A mere repeater of scriptural teaching

Thanks to my “across the pond” friend Doug McMasters who passed on the following quote from Charles Spurgeon:

I am content to live and die as the mere repeater of scriptural teaching, as a person who has thought out nothing and invented nothing, as one who never thought invention to be any part of his calling, but who concluded that he was simply to be a mouth for God to the people, mourning that anything of his own should come between.

(MTP vol. 51. sermon 2916 A Memorable Milestone. The sermon is a later publishing of a message he preached on Thursday evening, March 25, 1886 as a part of the 25th anniversary of his first sermon at the Metropolitan Tabernacle)

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5 responses to this post.

  1. I know Spurgeon said that but we have all read his sermons. He found things in the text that were interesting but also were hard to see where he got them from. God has used him mightily in many of our lives but he was not the paragon of ‘keeping with the plain meaning of the text’. I know what I said may be blasphemous in some circles, but, let’s be honest, we read Spurgeon because of the way he phrases things in his sermons and he is eminently quotable.

  2. Hayden,

    I agree with you but I think there is more to Spurgeon that simply being a source of quotes or master of the phrase.

    A wiser person than I once told me to “get behind what you can get behind.” No one has gone broke following Dave Ramsey’s advice and no one has gone to hell following Spurgeon’s teaching. Are there problems, yes and they are legion (e.g., see chapter 7 of Lectures to My Students for Spurgeon’s defense of “spiritualizing” the text). What we appreciate about Spurgeon’s ministry is not that he was a true expositor but that he was a lighthouse for the modern recovery of preaching. At his time, preaching was in a terrible decline and so was theology. My take is that Spurgeon was weak on the hermeneutical basis for sound preaching (many are today as well). Nevertheless, he spoke to the heart while exalting Christ. His example of pastoral ministry was robust and so deep that it’s effects are still felt to this day.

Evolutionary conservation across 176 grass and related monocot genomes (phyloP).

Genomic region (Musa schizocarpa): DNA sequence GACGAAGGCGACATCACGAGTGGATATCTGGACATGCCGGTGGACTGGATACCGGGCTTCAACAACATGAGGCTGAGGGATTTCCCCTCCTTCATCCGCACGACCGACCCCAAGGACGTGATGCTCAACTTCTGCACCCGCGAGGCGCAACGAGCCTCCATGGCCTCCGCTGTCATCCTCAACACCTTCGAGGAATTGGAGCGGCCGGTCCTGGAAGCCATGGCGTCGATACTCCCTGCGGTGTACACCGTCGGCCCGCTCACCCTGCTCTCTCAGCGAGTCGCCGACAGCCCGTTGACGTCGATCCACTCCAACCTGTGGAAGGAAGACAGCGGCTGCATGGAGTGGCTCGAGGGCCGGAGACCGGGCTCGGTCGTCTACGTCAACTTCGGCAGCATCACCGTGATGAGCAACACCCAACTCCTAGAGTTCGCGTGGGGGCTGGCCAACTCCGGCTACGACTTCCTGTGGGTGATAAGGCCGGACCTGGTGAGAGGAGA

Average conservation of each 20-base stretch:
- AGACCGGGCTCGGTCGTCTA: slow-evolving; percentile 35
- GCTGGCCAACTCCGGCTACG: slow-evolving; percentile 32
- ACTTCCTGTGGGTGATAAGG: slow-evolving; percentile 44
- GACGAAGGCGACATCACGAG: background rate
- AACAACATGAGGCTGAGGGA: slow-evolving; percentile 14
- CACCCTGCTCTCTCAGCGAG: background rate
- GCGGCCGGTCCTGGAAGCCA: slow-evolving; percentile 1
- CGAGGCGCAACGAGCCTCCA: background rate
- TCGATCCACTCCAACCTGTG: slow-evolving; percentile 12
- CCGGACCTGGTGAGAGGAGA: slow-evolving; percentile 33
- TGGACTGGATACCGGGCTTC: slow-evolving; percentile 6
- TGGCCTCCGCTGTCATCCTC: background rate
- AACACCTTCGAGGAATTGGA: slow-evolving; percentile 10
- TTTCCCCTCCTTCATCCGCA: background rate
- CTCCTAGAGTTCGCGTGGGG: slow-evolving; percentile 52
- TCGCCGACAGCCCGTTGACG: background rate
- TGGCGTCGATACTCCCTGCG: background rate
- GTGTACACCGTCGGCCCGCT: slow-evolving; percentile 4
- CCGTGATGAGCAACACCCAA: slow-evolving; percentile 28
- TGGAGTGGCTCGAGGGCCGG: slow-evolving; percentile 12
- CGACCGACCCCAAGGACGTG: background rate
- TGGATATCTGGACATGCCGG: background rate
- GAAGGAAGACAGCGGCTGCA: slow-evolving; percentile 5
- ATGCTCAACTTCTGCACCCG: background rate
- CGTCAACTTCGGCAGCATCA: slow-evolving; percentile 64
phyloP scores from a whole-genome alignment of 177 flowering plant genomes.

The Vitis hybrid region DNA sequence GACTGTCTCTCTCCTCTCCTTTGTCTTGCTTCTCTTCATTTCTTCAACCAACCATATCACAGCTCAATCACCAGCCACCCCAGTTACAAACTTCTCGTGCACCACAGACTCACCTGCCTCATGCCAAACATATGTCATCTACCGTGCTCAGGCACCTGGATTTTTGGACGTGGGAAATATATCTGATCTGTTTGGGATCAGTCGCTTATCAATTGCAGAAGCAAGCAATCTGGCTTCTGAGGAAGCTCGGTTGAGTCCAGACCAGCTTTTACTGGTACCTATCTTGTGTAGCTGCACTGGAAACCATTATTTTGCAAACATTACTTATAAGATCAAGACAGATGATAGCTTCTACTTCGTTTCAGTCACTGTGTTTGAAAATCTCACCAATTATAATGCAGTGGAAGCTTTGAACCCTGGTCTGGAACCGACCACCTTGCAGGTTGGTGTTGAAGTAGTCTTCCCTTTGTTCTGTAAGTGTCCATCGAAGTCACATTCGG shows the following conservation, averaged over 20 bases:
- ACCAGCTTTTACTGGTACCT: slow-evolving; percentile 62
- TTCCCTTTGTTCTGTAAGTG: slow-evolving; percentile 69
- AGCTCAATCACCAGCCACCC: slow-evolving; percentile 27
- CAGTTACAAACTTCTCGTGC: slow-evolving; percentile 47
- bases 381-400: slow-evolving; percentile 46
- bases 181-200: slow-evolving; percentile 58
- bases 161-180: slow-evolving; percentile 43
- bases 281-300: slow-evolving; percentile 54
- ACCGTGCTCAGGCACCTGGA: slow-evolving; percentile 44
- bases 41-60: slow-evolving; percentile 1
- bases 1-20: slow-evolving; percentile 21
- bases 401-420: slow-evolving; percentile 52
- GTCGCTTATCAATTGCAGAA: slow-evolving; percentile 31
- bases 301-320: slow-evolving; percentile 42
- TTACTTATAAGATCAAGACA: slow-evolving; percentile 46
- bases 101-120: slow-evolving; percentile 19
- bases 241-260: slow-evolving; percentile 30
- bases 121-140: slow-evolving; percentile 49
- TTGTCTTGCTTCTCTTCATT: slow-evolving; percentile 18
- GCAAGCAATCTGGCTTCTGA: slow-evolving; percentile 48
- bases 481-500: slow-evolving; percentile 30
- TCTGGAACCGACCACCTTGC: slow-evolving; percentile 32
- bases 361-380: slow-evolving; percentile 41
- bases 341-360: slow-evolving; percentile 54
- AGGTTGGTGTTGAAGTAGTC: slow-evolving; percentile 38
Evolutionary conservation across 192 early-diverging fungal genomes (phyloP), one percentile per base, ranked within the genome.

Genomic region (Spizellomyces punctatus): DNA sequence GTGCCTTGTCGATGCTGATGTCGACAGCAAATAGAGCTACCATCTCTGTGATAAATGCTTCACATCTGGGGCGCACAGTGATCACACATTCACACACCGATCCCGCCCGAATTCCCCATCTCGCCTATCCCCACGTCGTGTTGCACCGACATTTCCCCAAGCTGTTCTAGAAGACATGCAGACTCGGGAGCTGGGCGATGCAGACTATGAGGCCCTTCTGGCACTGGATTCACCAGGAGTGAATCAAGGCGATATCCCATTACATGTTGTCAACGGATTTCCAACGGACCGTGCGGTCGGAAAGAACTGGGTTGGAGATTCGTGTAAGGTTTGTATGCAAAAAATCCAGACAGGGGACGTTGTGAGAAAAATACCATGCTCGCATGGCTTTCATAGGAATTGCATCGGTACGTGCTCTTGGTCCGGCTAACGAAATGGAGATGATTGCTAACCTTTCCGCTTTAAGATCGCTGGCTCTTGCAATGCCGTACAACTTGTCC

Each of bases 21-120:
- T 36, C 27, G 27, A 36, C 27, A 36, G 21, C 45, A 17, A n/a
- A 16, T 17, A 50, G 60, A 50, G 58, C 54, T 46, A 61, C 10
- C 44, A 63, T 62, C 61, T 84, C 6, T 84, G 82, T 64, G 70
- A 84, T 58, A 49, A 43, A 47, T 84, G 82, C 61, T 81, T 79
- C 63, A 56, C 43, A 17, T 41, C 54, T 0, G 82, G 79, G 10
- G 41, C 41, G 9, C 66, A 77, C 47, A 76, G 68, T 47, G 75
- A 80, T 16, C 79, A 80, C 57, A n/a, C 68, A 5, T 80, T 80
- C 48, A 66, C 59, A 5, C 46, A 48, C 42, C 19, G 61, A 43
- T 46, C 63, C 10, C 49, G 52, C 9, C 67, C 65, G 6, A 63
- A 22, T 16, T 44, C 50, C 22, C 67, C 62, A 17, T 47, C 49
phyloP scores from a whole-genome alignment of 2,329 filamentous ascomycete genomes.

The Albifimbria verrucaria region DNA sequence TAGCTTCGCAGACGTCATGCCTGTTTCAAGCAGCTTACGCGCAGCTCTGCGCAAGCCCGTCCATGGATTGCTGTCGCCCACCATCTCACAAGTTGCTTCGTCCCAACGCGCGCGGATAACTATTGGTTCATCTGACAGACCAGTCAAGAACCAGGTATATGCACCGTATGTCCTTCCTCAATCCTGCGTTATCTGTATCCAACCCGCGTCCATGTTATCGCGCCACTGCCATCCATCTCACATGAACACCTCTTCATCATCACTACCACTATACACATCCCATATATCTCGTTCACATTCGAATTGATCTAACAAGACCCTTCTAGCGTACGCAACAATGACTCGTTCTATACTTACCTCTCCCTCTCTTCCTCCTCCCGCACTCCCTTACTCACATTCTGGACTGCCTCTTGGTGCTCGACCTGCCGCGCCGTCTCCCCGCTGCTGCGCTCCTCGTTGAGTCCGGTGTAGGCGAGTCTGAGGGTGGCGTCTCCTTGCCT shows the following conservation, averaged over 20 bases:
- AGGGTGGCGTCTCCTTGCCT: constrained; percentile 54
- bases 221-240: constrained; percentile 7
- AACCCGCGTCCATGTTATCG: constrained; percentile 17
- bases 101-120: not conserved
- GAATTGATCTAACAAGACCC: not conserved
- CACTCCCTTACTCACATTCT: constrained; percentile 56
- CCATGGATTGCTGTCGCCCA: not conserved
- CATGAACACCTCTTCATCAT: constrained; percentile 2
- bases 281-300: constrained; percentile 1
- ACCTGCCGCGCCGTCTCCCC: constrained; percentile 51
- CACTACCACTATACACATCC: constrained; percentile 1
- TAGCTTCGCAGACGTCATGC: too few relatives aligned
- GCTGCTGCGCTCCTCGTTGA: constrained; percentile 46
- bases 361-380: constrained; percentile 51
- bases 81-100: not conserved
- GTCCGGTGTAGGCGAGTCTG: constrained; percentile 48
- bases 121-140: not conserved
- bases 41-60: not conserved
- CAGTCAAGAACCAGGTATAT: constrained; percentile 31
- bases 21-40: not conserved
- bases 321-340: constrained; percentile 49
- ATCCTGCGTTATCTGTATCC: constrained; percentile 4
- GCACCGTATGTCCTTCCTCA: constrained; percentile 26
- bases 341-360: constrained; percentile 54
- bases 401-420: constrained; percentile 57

Spurgeon was not a specialist on the particulars of the text. One reason might be because of his lack of specialized training. However, if he would have pursued what was available to him at the time we would not be talking about Spurgeon today. In fact we might have a lot more critical commentaries from him and NO sermons! As with all men, Spurgeon was a product of many variables but the sum, for him, will always be greater than the constituent parts.

    As with all men in history, we can only judge what they actually did not what they should have done. If we learn from what they did then it is up to us to make the corrections they “should” have made.

    Thanks for the wonderful interaction.

  3. Posted by hayden Norris on March 7, 2010 at 9:58 pm

    Paul,

    I do love Spurgeon and have read the book “Forgotten Spurgeon’ and enjoyed it much. I was just trying to poke us all! :–) I love to read him and do. I just look to others for expositional preaching.

  4. Posted by Terry on March 19, 2010 at 10:21 pm

    I suppose we would all like to have had the “impact” on as many people’s lives for Christ as Spurgeon when we have to meet our Lord face to face.

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